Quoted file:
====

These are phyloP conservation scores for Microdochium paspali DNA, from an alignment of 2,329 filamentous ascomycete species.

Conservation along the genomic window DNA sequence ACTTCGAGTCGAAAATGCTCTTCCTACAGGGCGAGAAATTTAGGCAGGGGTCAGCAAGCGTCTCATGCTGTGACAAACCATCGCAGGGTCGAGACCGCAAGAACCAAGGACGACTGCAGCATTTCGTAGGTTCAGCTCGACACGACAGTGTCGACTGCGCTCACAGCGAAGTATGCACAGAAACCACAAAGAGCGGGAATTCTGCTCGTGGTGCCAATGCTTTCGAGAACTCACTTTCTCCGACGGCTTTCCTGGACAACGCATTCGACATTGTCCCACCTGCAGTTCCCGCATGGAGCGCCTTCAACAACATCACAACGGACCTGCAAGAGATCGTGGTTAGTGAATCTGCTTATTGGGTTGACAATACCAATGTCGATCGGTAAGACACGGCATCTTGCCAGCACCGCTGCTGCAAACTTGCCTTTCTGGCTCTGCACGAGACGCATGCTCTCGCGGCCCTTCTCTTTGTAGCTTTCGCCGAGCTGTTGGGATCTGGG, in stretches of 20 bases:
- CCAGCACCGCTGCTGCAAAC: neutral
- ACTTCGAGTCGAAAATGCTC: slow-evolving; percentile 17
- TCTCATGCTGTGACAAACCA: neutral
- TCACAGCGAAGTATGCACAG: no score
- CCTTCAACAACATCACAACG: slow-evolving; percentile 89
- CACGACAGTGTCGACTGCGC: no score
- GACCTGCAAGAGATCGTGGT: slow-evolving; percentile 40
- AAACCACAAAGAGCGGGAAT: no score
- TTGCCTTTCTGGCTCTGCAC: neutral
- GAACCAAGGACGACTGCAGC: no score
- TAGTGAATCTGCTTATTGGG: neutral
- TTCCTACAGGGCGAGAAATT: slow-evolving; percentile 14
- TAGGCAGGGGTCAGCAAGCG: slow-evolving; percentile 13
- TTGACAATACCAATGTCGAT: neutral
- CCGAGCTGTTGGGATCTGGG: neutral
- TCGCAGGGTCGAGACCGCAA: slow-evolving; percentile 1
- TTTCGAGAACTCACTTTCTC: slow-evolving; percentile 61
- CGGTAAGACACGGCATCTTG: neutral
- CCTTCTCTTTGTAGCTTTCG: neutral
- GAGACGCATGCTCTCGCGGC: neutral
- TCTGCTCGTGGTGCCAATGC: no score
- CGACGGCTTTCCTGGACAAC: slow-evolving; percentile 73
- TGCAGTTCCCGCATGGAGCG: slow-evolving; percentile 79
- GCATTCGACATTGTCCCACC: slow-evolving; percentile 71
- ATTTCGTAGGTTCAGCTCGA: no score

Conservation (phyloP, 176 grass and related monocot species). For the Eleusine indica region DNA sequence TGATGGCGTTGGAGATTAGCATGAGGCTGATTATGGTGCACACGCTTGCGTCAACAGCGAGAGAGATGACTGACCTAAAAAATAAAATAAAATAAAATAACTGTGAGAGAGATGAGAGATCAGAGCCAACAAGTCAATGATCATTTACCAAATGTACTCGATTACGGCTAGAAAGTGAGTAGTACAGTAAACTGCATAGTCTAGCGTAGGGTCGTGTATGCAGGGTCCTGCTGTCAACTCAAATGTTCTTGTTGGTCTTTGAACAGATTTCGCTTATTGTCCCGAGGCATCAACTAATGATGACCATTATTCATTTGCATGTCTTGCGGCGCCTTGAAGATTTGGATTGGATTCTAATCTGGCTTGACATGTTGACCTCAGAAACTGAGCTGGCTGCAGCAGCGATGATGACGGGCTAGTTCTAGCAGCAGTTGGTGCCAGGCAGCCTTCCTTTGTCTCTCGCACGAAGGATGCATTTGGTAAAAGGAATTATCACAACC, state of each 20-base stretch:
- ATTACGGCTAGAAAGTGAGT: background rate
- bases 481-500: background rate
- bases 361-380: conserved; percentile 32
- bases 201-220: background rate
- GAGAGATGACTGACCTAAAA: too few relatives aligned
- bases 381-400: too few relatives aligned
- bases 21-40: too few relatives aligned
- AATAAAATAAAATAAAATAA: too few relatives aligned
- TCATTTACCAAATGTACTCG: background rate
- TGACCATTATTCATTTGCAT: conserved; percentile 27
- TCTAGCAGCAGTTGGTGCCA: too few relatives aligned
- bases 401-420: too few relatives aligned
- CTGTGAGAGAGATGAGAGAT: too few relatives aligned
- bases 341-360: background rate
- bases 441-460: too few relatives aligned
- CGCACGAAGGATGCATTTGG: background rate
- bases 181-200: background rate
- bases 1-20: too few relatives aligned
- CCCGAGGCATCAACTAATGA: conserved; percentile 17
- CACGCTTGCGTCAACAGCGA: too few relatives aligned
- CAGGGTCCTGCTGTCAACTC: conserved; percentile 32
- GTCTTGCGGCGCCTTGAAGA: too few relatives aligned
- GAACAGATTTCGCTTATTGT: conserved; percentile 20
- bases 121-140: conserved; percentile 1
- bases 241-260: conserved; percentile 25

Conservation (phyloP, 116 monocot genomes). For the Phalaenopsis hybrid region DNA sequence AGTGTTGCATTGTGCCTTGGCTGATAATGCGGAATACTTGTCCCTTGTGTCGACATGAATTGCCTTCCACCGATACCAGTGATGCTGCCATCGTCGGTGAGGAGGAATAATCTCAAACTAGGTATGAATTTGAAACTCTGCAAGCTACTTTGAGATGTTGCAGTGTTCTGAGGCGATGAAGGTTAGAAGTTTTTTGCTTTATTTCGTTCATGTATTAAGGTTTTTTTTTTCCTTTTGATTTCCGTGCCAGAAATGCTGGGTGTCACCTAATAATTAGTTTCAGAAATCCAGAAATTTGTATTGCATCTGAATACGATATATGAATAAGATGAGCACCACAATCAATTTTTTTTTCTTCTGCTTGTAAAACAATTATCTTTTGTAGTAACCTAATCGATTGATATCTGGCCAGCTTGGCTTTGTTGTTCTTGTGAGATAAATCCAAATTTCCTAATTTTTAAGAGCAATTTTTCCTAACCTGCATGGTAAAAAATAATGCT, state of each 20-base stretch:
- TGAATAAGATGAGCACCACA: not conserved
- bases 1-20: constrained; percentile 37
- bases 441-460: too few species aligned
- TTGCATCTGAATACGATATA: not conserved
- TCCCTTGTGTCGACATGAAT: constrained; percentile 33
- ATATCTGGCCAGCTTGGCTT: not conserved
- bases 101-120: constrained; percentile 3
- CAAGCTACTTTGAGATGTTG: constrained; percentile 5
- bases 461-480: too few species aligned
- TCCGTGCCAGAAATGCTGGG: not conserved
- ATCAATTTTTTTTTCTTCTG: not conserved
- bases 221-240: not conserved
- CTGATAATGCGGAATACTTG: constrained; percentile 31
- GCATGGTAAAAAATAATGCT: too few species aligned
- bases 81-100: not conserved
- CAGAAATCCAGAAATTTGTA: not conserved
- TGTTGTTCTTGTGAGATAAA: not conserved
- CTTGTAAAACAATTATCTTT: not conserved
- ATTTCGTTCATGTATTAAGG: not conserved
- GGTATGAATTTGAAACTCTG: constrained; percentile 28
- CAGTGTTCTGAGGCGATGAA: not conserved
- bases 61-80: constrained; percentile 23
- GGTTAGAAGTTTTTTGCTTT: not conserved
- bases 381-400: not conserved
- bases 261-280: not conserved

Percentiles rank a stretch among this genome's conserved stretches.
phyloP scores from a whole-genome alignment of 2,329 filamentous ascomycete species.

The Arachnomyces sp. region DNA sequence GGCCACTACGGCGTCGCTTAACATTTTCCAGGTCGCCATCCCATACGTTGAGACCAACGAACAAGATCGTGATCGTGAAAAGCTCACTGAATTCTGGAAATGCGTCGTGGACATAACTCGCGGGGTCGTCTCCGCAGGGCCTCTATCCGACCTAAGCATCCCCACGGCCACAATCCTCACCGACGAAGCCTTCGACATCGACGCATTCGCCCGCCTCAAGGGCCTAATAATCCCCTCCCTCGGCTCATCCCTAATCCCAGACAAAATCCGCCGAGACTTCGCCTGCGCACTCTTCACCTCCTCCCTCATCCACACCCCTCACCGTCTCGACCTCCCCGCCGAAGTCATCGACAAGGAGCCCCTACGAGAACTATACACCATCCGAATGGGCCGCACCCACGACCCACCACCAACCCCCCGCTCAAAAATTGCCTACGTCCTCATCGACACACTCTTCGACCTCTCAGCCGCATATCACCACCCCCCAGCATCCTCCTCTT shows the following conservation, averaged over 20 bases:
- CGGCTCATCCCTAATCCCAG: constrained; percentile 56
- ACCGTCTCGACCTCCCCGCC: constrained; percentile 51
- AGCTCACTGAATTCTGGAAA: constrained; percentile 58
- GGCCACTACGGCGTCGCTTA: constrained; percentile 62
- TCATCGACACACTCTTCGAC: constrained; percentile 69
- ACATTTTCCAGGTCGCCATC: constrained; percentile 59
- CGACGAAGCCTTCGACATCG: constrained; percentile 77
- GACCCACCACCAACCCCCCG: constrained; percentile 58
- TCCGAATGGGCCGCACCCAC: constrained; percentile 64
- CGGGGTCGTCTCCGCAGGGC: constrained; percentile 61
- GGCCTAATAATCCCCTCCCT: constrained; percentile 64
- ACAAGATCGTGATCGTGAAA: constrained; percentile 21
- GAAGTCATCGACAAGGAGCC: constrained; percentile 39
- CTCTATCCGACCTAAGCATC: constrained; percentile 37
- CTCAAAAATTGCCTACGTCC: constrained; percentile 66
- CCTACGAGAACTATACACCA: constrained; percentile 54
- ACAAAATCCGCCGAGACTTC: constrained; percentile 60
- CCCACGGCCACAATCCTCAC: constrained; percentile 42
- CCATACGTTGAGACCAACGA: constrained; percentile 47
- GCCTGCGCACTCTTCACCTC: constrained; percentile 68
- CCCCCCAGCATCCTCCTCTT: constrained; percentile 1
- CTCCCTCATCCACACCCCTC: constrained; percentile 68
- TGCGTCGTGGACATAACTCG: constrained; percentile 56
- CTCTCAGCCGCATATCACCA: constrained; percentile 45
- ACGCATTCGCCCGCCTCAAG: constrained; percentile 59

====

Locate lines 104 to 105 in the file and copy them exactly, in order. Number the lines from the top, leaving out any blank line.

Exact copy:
- CTCCCTCATCCACACCCCTC: constrained; percentile 68
- TGCGTCGTGGACATAACTCG: constrained; percentile 56